Ceramic tile is a wonderful product. It’s beautiful and durable—and often affordable, if you buy the less expensive varieties. Because it’s waterproof, ceramic tile is used mostly in bathrooms and kitchens. It’s hard to beat compressed, glazed and baked clay when it comes to repelling water. Unfortunately, the same can’t be said of tile grout. It performs adequately to keep out water, but when it’s usually only 1/16-inch thick on most walls, it doesn’t take very long for it to degrade. A couple of years of daily showers can start to loosen up a grout job.
This wearing away is different than the grout becoming stained with mildew, a common problem that is a nuisance, but not a serious concern. There are many products available at hardware stores, home centers, supermarkets, and even drugstores to defeat mildew, but repairing broken or worn-away grout requires more effort. A casual glance at grout joints often does not reveal its true state. Look closer with a magnifying glass. The top surface of each joint can be slightly concave. If you can see minor cracks and holes between the grout and the tile, the grout should be replaced.
How Much Grout to Replace
Keep in mind that if you have grout problems at the bottom on a tub or shower wall, you don’t have to replace all the grout on the wall. Just match the color of the replacement grout to what is already in place. The job will look the best if you establish the highest point where there’s bad grout and use it as a guide for the rest on the wall. This will probably mean that you’ll be replacing some grout that isn’t damaged, but the finished result will look better, even if there’s a slight color difference between the old and new grout.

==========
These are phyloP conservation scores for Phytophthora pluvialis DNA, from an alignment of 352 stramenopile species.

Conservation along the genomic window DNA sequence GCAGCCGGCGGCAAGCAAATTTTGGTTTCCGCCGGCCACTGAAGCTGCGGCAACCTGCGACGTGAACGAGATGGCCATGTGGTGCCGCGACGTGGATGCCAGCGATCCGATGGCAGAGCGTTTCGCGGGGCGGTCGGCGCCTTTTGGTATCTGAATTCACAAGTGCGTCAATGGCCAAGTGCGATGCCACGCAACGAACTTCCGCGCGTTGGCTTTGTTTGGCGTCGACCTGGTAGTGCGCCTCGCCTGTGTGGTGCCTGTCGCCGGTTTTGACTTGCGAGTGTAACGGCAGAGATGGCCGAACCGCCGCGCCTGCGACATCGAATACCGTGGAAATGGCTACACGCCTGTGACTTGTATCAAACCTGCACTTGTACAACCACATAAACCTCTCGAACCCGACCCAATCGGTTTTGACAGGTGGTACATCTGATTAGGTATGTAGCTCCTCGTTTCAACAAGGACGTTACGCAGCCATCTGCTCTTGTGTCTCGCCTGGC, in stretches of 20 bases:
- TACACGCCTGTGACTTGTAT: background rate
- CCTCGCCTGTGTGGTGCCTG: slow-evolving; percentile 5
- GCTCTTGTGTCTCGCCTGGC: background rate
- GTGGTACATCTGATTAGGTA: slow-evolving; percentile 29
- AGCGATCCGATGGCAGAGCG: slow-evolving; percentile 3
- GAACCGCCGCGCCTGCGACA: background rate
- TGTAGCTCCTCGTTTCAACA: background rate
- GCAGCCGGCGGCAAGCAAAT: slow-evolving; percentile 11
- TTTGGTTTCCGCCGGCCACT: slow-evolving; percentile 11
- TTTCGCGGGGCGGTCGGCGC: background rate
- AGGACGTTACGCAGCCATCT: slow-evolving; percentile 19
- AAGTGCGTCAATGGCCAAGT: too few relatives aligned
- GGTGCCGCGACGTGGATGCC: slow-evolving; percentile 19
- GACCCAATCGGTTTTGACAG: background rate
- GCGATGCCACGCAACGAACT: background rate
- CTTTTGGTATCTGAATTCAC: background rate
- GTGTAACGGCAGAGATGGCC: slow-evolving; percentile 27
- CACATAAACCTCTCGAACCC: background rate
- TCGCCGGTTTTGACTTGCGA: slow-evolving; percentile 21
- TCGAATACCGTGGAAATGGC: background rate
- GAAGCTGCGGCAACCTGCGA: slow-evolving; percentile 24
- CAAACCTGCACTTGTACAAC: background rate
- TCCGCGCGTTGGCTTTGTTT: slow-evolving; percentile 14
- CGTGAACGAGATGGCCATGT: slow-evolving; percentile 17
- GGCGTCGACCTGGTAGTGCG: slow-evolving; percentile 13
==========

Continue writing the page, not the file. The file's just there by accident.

Various hand tools and power tools are available for scraping grout away from tile joints. They can all do the job, and a sensible choice is usually based on how much you want to invest. The goal when removing grout is not to get all the way to the wall covering under the tiles. Removing slightly more than half the grout should create a deep enough crack to hold the new grout. After you’ve scraped away enough grout, vacuum the dust off the tile and the joints, and then get ready to apply the new grout.
Re-Grouting Wall Tiles
Powdered grout that must be mixed with water is the standard grout
because it’s inexpensive. But a few more dollars will buy you
premixed grout, which is properly mixed and saves time.
Grout is typically sold in powdered form that is mixed with water to create a paste with a slightly soupy consistency. Some grouts come in different colors so they can be matched better with existing joints. Color additives are also available that can be mixed with plain grout to get a suitable match. The grout will change color slightly as it dries, so if color match is very important to you, run a test on a couple of joints before re-grouting the entire surface. If the grout dries to an unacceptable color, scrape the test grout from the joints, adjust the color, and try again.
A rubber-faced grout float is the best tool for forcing grout into the cracks between tiles.
One of the best ways to achieve a high-quality job is to force the grout as deeply as possible into the joints using a rubber-faced trowel to apply the grout. Because the surface of the trowel is resilient, it does a better job of forcing the grout into the joints. The deeper the grout goes, the more of the tile edges it can grip, making it less prone wearing away.
Once all the joints are filled, wipe away the excess grout with a clean damp cloth, then allow the grout to cure according to the manufacturer’s directions. This usually takes a few days and requires keeping the surface moist by intermittently misting the joints with water from a spray bottle. When the tile is properly cured, it’s a good idea to protect it with clear silicone sealer. This is available in different applicators, but most come in pen form and dispense the silicone from the tip as the tool is pulled across the joint.
Re-Grouting Floor Tiles